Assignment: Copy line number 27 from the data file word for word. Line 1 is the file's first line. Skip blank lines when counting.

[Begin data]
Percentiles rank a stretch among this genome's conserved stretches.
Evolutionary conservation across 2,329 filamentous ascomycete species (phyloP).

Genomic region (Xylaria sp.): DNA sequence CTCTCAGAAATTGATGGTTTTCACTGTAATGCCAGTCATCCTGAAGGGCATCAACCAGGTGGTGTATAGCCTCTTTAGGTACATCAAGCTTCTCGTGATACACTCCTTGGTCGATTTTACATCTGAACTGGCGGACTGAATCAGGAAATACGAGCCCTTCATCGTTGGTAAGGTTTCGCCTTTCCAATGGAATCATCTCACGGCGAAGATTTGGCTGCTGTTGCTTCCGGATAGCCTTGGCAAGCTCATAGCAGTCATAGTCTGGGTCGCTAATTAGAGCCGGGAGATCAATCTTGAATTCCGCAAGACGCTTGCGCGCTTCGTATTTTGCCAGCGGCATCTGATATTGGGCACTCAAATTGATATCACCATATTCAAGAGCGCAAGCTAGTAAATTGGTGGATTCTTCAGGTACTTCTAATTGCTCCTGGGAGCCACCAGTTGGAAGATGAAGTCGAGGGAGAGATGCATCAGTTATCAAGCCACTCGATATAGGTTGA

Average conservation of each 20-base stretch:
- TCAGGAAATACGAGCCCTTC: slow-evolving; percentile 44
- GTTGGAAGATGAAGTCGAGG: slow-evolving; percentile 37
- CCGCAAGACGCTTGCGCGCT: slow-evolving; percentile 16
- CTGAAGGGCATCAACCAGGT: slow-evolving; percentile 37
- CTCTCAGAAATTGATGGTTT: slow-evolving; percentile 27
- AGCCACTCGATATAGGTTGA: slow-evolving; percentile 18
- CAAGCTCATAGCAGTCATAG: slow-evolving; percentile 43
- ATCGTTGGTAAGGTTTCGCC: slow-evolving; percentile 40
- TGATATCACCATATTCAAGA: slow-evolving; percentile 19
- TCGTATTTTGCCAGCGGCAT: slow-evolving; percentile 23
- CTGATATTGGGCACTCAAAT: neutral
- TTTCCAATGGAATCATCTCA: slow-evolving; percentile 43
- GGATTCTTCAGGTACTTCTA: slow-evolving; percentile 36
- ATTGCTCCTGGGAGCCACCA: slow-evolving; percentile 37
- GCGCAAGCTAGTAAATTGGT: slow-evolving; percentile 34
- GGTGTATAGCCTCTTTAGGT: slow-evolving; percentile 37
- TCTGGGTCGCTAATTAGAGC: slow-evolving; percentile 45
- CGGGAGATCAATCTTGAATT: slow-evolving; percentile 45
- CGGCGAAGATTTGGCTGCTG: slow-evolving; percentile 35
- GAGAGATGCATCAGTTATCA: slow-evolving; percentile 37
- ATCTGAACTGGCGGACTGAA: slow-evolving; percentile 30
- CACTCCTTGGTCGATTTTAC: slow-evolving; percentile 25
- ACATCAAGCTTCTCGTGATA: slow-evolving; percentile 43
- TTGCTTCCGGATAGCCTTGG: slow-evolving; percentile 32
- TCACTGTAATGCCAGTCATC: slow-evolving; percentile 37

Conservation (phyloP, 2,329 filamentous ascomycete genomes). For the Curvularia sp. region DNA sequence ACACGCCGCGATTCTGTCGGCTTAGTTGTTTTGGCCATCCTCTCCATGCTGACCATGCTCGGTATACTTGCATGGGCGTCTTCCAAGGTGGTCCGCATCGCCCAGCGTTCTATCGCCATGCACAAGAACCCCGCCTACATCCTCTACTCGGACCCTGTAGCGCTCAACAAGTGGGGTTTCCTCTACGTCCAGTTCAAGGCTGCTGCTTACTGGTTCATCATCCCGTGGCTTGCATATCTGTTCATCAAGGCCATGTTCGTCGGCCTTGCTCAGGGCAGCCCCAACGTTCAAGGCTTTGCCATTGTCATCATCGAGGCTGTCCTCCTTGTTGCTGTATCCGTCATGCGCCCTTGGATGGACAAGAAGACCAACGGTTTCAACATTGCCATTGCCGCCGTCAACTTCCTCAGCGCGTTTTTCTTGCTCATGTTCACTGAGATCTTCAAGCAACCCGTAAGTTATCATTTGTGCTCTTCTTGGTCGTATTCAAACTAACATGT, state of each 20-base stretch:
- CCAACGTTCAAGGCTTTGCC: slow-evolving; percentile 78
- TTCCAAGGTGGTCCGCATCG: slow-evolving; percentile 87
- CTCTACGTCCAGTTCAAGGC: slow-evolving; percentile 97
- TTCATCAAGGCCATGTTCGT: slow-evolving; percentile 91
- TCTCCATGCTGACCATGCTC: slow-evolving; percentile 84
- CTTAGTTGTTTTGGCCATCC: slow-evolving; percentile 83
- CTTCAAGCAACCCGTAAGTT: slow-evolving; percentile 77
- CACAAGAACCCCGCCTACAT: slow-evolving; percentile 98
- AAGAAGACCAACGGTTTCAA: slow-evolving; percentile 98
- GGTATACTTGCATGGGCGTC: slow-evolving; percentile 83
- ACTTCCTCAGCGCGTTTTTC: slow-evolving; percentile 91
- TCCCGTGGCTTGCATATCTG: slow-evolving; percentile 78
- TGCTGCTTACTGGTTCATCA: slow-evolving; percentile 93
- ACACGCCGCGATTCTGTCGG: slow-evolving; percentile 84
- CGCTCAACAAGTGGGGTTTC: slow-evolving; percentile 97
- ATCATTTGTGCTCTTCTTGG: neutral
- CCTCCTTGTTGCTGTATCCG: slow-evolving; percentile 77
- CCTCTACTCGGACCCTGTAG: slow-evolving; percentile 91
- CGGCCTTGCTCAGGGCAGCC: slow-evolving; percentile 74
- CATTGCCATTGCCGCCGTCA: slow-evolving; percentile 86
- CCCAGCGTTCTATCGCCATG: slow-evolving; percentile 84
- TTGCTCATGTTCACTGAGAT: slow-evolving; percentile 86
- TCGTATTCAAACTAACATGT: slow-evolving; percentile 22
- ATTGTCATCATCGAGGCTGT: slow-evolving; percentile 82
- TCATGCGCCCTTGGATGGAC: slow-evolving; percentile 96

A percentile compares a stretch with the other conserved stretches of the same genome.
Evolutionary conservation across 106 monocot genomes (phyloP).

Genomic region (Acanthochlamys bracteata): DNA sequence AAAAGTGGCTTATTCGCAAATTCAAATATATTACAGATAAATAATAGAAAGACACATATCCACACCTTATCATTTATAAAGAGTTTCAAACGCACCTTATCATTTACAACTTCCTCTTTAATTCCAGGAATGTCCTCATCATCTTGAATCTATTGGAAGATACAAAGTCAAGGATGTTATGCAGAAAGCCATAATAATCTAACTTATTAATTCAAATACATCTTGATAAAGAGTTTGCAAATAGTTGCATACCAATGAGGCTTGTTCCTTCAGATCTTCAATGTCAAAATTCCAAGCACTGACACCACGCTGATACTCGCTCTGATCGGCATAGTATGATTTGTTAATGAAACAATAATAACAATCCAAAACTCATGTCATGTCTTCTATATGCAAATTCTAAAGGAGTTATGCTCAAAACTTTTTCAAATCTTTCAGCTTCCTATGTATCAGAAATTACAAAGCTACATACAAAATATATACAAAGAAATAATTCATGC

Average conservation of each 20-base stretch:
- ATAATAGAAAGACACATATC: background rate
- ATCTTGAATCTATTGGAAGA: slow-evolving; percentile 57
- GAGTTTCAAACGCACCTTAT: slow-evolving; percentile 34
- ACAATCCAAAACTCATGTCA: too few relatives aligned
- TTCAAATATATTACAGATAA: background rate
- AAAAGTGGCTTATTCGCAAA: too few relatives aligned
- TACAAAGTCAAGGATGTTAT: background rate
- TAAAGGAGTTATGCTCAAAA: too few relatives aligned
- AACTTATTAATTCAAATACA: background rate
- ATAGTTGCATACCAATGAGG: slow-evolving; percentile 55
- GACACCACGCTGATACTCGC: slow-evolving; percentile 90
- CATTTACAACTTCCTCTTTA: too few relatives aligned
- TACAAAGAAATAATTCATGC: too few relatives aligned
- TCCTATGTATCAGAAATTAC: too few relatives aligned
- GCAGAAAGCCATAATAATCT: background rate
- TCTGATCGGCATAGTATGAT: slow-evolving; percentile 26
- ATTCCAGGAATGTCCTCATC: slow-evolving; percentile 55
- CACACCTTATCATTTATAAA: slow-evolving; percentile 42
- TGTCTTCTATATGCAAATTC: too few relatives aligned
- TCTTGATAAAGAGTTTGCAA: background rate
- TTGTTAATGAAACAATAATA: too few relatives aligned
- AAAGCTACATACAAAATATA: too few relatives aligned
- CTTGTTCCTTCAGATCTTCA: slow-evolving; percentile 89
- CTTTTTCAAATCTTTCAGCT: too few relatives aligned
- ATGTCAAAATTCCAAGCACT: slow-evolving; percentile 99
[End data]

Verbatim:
- ACATCAAGCTTCTCGTGATA: slow-evolving; percentile 43